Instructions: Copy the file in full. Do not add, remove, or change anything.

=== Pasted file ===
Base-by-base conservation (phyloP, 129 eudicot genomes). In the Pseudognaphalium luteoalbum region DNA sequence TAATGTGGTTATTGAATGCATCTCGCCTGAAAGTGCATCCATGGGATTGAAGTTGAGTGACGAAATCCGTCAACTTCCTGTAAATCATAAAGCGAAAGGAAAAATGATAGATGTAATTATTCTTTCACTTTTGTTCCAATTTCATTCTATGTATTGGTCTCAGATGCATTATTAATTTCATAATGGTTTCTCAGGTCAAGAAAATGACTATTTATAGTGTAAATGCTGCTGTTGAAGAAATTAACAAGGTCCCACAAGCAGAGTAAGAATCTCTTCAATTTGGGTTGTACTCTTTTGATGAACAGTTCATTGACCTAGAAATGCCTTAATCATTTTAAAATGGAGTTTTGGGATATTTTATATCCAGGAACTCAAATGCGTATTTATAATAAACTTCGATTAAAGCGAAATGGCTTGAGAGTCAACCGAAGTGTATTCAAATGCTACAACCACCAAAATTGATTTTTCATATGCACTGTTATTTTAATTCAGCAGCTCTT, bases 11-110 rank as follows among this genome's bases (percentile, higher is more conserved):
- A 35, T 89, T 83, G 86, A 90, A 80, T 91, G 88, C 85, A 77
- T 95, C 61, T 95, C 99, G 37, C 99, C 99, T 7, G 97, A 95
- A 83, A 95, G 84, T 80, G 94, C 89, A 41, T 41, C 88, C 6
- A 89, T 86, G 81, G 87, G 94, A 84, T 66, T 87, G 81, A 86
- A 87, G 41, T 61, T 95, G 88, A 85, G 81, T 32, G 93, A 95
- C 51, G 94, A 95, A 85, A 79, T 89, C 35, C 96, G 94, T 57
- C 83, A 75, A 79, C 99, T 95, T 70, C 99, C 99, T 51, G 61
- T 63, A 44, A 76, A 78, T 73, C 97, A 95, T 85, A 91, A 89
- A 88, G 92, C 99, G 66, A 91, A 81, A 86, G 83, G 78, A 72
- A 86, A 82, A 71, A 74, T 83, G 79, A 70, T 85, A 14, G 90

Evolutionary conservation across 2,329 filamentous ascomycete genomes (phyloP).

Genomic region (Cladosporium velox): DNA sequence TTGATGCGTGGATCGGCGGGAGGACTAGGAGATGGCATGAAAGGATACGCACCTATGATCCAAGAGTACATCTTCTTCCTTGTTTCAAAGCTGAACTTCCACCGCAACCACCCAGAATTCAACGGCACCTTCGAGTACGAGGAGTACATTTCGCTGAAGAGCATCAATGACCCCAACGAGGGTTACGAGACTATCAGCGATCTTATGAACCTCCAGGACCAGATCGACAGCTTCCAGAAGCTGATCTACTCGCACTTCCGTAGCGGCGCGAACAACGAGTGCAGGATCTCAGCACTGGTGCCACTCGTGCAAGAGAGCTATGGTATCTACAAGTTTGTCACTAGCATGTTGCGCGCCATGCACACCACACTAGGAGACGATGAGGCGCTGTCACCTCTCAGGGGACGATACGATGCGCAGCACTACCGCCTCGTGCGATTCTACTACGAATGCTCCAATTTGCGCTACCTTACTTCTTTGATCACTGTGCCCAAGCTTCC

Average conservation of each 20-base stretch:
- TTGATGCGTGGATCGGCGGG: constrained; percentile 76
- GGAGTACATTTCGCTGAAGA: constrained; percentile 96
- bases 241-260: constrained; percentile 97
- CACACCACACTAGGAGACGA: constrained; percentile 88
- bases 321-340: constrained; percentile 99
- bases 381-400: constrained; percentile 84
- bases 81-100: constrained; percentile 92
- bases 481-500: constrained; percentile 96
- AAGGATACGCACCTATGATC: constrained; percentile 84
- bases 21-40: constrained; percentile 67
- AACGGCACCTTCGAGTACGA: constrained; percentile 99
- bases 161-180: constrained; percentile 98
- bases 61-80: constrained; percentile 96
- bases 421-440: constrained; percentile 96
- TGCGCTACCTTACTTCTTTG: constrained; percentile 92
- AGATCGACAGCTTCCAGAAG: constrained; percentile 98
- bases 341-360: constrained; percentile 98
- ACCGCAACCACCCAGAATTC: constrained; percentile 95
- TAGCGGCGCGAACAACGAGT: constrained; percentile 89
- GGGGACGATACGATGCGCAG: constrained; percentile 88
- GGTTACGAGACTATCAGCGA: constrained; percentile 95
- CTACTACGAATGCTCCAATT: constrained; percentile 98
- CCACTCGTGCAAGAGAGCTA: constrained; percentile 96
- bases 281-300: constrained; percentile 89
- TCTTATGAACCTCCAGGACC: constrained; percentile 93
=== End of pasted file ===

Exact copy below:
Base-by-base conservation (phyloP, 129 eudicot genomes). In the Pseudognaphalium luteoalbum region DNA sequence TAATGTGGTTATTGAATGCATCTCGCCTGAAAGTGCATCCATGGGATTGAAGTTGAGTGACGAAATCCGTCAACTTCCTGTAAATCATAAAGCGAAAGGAAAAATGATAGATGTAATTATTCTTTCACTTTTGTTCCAATTTCATTCTATGTATTGGTCTCAGATGCATTATTAATTTCATAATGGTTTCTCAGGTCAAGAAAATGACTATTTATAGTGTAAATGCTGCTGTTGAAGAAATTAACAAGGTCCCACAAGCAGAGTAAGAATCTCTTCAATTTGGGTTGTACTCTTTTGATGAACAGTTCATTGACCTAGAAATGCCTTAATCATTTTAAAATGGAGTTTTGGGATATTTTATATCCAGGAACTCAAATGCGTATTTATAATAAACTTCGATTAAAGCGAAATGGCTTGAGAGTCAACCGAAGTGTATTCAAATGCTACAACCACCAAAATTGATTTTTCATATGCACTGTTATTTTAATTCAGCAGCTCTT, bases 11-110 rank as follows among this genome's bases (percentile, higher is more conserved):
- A 35, T 89, T 83, G 86, A 90, A 80, T 91, G 88, C 85, A 77
- T 95, C 61, T 95, C 99, G 37, C 99, C 99, T 7, G 97, A 95
- A 83, A 95, G 84, T 80, G 94, C 89, A 41, T 41, C 88, C 6
- A 89, T 86, G 81, G 87, G 94, A 84, T 66, T 87, G 81, A 86
- A 87, G 41, T 61, T 95, G 88, A 85, G 81, T 32, G 93, A 95
- C 51, G 94, A 95, A 85, A 79, T 89, C 35, C 96, G 94, T 57
- C 83, A 75, A 79, C 99, T 95, T 70, C 99, C 99, T 51, G 61
- T 63, A 44, A 76, A 78, T 73, C 97, A 95, T 85, A 91, A 89
- A 88, G 92, C 99, G 66, A 91, A 81, A 86, G 83, G 78, A 72
- A 86, A 82, A 71, A 74, T 83, G 79, A 70, T 85, A 14, G 90

Evolutionary conservation across 2,329 filamentous ascomycete genomes (phyloP).

Genomic region (Cladosporium velox): DNA sequence TTGATGCGTGGATCGGCGGGAGGACTAGGAGATGGCATGAAAGGATACGCACCTATGATCCAAGAGTACATCTTCTTCCTTGTTTCAAAGCTGAACTTCCACCGCAACCACCCAGAATTCAACGGCACCTTCGAGTACGAGGAGTACATTTCGCTGAAGAGCATCAATGACCCCAACGAGGGTTACGAGACTATCAGCGATCTTATGAACCTCCAGGACCAGATCGACAGCTTCCAGAAGCTGATCTACTCGCACTTCCGTAGCGGCGCGAACAACGAGTGCAGGATCTCAGCACTGGTGCCACTCGTGCAAGAGAGCTATGGTATCTACAAGTTTGTCACTAGCATGTTGCGCGCCATGCACACCACACTAGGAGACGATGAGGCGCTGTCACCTCTCAGGGGACGATACGATGCGCAGCACTACCGCCTCGTGCGATTCTACTACGAATGCTCCAATTTGCGCTACCTTACTTCTTTGATCACTGTGCCCAAGCTTCC

Average conservation of each 20-base stretch:
- TTGATGCGTGGATCGGCGGG: constrained; percentile 76
- GGAGTACATTTCGCTGAAGA: constrained; percentile 96
- bases 241-260: constrained; percentile 97
- CACACCACACTAGGAGACGA: constrained; percentile 88
- bases 321-340: constrained; percentile 99
- bases 381-400: constrained; percentile 84
- bases 81-100: constrained; percentile 92
- bases 481-500: constrained; percentile 96
- AAGGATACGCACCTATGATC: constrained; percentile 84
- bases 21-40: constrained; percentile 67
- AACGGCACCTTCGAGTACGA: constrained; percentile 99
- bases 161-180: constrained; percentile 98
- bases 61-80: constrained; percentile 96
- bases 421-440: constrained; percentile 96
- TGCGCTACCTTACTTCTTTG: constrained; percentile 92
- AGATCGACAGCTTCCAGAAG: constrained; percentile 98
- bases 341-360: constrained; percentile 98
- ACCGCAACCACCCAGAATTC: constrained; percentile 95
- TAGCGGCGCGAACAACGAGT: constrained; percentile 89
- GGGGACGATACGATGCGCAG: constrained; percentile 88
- GGTTACGAGACTATCAGCGA: constrained; percentile 95
- CTACTACGAATGCTCCAATT: constrained; percentile 98
- CCACTCGTGCAAGAGAGCTA: constrained; percentile 96
- bases 281-300: constrained; percentile 89
- TCTTATGAACCTCCAGGACC: constrained; percentile 93